In conversation with Matt Wrack: Equality Matters and the Firefighters Manifesto

As General Secretary of the Fire Brigades Union and TUC President, Matt Wrack is normally the one posing the challenge to leaders and has never been known to reserve judgement when a searing indictment could be levied. Having observed Matt’s first bite at General Secretary from a safe distance in his opening session in May 2005, it was a rare opportunity for this reporter to challenge him on union performance including its equalities record, the complexity of scrutiny and inspection, and assertions from the recently launched Firefighters Manifesto.

A Bit About Matt

Matt Wrack joined London Fire Brigade in 1983 working at Silvertown and Kingsland fire stations in East London before becoming branch secretary for the union in 1984.

He quickly became involved in the Fire Brigades Union becoming a branch secretary in 1984 and went on to represent FBU members in various roles until being elected Assistant General Secretary in March 2005. He was then elected General Secretary in May 2005, where he returned unopposed for a fourth term in 2000. In 2023 he was elected to the role of TUC President.

The union recently launched its Equality Matters campaign on the back of independent research, the FBU Sexual Harassment Research Project. Given the plethora of wide-ranging independent culture reviews, FIRE asks why the union restricted the remit to sexual harassment.


“I’m absolutely convinced it was the right thing to do and some of the findings are alarming”


Sexual Harassment in the Union

“The intention is to cover all those strands in due course. We started from debates at our conference. As you know we have our conference every year that makes our policy, and issues of discrimination have been raised there. But particularly over the past couple of years on sexual harassment, that overlapped with some discussions elsewhere in the trade union movement. There have been I think three reports into trade unions where sexual harassment was a big focus and we felt that we had to move on all of these things.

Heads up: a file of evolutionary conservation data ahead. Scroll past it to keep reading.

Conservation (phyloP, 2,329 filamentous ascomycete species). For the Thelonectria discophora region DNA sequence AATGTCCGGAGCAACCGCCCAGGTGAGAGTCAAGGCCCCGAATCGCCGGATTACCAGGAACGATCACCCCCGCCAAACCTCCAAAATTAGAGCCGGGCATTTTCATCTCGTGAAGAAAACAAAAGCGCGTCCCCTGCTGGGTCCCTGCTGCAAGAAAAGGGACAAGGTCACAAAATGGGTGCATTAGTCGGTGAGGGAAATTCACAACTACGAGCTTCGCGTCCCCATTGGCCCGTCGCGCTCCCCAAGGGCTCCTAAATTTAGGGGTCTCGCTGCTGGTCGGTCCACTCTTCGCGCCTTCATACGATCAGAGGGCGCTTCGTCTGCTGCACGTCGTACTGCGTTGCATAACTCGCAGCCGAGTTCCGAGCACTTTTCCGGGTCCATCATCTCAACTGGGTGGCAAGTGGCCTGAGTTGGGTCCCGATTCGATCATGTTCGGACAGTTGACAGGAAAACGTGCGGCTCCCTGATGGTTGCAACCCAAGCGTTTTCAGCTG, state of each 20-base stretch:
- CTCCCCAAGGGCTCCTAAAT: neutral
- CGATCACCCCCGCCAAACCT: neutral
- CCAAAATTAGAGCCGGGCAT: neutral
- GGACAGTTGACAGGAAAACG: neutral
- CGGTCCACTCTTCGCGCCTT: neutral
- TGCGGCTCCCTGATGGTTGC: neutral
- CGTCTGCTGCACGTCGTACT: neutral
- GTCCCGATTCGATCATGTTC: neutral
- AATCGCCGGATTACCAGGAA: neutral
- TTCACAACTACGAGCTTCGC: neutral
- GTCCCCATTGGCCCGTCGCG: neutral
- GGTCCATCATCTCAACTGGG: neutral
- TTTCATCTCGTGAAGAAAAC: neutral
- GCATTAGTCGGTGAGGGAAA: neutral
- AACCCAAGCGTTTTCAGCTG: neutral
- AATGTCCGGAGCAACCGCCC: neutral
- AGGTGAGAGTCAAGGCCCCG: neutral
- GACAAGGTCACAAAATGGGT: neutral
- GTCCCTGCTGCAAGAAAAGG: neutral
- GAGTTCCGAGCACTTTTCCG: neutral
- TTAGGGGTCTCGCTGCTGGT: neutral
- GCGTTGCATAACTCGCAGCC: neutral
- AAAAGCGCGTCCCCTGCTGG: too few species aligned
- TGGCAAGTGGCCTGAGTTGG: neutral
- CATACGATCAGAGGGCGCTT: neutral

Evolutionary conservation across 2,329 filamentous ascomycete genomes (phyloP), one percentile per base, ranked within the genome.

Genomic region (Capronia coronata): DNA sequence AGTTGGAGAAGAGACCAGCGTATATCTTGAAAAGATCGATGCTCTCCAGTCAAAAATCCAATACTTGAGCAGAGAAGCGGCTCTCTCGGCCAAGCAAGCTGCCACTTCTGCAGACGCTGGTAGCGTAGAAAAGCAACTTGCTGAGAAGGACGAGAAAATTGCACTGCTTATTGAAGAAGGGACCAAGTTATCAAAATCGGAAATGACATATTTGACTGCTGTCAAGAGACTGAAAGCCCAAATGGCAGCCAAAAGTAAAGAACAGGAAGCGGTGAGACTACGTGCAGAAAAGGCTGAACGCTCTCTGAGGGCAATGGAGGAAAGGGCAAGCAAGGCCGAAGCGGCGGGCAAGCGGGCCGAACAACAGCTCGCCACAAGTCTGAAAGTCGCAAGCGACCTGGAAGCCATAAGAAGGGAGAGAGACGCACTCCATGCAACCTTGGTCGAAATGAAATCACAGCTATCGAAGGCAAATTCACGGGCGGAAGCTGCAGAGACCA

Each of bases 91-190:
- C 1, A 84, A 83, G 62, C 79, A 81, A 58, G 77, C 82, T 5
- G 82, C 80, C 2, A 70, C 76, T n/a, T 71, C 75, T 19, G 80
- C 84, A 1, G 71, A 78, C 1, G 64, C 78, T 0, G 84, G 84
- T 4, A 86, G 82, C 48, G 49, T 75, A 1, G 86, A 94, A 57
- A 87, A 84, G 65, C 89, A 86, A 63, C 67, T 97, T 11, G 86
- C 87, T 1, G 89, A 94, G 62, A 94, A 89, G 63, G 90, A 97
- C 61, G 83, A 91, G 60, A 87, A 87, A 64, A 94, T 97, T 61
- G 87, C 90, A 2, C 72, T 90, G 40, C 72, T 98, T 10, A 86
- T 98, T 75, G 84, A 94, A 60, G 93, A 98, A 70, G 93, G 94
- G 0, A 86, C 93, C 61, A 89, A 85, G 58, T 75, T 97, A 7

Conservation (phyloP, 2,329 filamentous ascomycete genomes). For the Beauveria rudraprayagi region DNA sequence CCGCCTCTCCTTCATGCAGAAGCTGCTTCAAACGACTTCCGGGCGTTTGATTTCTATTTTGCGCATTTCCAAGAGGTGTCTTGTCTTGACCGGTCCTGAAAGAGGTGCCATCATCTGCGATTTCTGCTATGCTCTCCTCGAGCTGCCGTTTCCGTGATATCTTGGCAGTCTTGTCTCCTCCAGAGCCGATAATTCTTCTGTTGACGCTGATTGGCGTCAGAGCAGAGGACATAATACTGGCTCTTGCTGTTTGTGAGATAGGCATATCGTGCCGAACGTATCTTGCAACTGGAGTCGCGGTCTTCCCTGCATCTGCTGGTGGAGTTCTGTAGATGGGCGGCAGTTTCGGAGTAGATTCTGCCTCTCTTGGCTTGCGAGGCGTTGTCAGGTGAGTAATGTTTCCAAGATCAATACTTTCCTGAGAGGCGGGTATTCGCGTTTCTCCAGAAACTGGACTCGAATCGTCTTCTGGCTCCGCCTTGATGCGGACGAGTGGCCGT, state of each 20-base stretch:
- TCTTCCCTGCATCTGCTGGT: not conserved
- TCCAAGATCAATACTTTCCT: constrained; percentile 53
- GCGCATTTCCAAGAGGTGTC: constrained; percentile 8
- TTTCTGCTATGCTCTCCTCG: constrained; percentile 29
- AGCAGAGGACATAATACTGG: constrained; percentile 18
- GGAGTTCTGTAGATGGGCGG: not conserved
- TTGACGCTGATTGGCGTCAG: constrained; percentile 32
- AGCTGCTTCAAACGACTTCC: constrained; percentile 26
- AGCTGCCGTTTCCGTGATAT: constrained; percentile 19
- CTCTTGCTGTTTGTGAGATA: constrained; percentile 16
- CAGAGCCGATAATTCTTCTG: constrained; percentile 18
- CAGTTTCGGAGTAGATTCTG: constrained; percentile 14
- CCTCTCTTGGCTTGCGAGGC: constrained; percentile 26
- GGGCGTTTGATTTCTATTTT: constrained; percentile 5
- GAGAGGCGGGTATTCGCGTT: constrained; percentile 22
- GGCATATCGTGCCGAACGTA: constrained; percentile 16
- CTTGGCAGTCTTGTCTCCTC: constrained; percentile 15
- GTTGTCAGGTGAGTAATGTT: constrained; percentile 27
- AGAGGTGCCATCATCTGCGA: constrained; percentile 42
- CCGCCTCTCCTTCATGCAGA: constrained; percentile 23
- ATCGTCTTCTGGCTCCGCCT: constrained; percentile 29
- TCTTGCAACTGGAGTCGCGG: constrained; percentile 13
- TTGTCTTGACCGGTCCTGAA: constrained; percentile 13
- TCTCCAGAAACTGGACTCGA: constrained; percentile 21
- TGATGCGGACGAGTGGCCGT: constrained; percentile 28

“Our campaign is called Equality Matters, but we first looked in detail at sexual harassment.

“We commissioned external researchers to do that work. It does not focus on discrimination or harassment in the workplace, it’s talking about within our union and it’s quite alarming from that point of view. There are certainly some very, very serious issues raised within that report.

“One point that was made by the author was that this is going to take some time and this is not something where you just announce a whole series of training courses and think that’s resolved. It’s going to take some time to change things, and I think the first point I’d make is while it is alarming, and I’m not trying to understate it, I don’t think it is on the scale of some of the other union reports that we’ve seen. While it’s very disappointing and upsetting to read those sorts of reports about the organisation that you’re in, the level of such behaviour is not what we’ve seen in some other organisations, which is small comfort.

“I’m absolutely convinced it was the right thing to do and some of the findings are alarming. Some of them I’m less surprised at. We’re in a very male dominated industry and therefore that’s reflected in our union. Although women are disproportionately active in the FBU and we welcome that and that’s great to see, but to some degree it reflects the makeup of the workforce and what the Fire Service is like.”